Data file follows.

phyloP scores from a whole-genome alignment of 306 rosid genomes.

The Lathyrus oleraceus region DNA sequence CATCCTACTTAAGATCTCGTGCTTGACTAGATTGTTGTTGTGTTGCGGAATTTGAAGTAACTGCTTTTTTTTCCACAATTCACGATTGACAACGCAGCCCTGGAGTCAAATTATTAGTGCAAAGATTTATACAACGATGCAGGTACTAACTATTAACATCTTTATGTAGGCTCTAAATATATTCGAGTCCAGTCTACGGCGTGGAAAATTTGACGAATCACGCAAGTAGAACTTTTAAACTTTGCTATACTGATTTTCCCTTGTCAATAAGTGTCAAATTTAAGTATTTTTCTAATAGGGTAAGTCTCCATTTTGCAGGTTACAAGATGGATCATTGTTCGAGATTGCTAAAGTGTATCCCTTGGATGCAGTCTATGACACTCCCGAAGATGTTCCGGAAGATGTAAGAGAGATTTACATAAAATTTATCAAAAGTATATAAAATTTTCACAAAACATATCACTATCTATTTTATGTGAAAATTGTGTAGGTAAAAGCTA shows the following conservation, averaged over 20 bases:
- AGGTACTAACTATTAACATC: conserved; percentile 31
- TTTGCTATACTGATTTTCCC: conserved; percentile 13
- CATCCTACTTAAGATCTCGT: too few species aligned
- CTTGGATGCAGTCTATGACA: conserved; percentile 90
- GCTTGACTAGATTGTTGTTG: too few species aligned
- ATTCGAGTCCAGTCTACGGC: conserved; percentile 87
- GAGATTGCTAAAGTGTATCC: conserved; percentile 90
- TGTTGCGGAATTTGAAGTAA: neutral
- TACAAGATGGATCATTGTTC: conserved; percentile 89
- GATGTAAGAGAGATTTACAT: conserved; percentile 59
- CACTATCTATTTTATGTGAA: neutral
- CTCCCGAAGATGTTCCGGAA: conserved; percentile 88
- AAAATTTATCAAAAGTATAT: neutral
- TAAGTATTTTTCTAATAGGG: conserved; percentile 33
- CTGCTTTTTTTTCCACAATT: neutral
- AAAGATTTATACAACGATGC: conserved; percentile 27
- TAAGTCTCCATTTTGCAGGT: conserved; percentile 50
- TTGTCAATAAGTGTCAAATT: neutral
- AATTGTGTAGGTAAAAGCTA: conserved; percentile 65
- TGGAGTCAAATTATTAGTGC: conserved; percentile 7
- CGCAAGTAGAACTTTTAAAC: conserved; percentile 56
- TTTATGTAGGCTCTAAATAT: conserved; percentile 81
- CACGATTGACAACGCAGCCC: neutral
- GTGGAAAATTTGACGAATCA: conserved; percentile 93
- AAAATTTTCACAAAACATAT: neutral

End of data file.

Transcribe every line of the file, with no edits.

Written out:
phyloP scores from a whole-genome alignment of 306 rosid genomes.

The Lathyrus oleraceus region DNA sequence CATCCTACTTAAGATCTCGTGCTTGACTAGATTGTTGTTGTGTTGCGGAATTTGAAGTAACTGCTTTTTTTTCCACAATTCACGATTGACAACGCAGCCCTGGAGTCAAATTATTAGTGCAAAGATTTATACAACGATGCAGGTACTAACTATTAACATCTTTATGTAGGCTCTAAATATATTCGAGTCCAGTCTACGGCGTGGAAAATTTGACGAATCACGCAAGTAGAACTTTTAAACTTTGCTATACTGATTTTCCCTTGTCAATAAGTGTCAAATTTAAGTATTTTTCTAATAGGGTAAGTCTCCATTTTGCAGGTTACAAGATGGATCATTGTTCGAGATTGCTAAAGTGTATCCCTTGGATGCAGTCTATGACACTCCCGAAGATGTTCCGGAAGATGTAAGAGAGATTTACATAAAATTTATCAAAAGTATATAAAATTTTCACAAAACATATCACTATCTATTTTATGTGAAAATTGTGTAGGTAAAAGCTA shows the following conservation, averaged over 20 bases:
- AGGTACTAACTATTAACATC: conserved; percentile 31
- TTTGCTATACTGATTTTCCC: conserved; percentile 13
- CATCCTACTTAAGATCTCGT: too few species aligned
- CTTGGATGCAGTCTATGACA: conserved; percentile 90
- GCTTGACTAGATTGTTGTTG: too few species aligned
- ATTCGAGTCCAGTCTACGGC: conserved; percentile 87
- GAGATTGCTAAAGTGTATCC: conserved; percentile 90
- TGTTGCGGAATTTGAAGTAA: neutral
- TACAAGATGGATCATTGTTC: conserved; percentile 89
- GATGTAAGAGAGATTTACAT: conserved; percentile 59
- CACTATCTATTTTATGTGAA: neutral
- CTCCCGAAGATGTTCCGGAA: conserved; percentile 88
- AAAATTTATCAAAAGTATAT: neutral
- TAAGTATTTTTCTAATAGGG: conserved; percentile 33
- CTGCTTTTTTTTCCACAATT: neutral
- AAAGATTTATACAACGATGC: conserved; percentile 27
- TAAGTCTCCATTTTGCAGGT: conserved; percentile 50
- TTGTCAATAAGTGTCAAATT: neutral
- AATTGTGTAGGTAAAAGCTA: conserved; percentile 65
- TGGAGTCAAATTATTAGTGC: conserved; percentile 7
- CGCAAGTAGAACTTTTAAAC: conserved; percentile 56
- TTTATGTAGGCTCTAAATAT: conserved; percentile 81
- CACGATTGACAACGCAGCCC: neutral
- GTGGAAAATTTGACGAATCA: conserved; percentile 93
- AAAATTTTCACAAAACATAT: neutral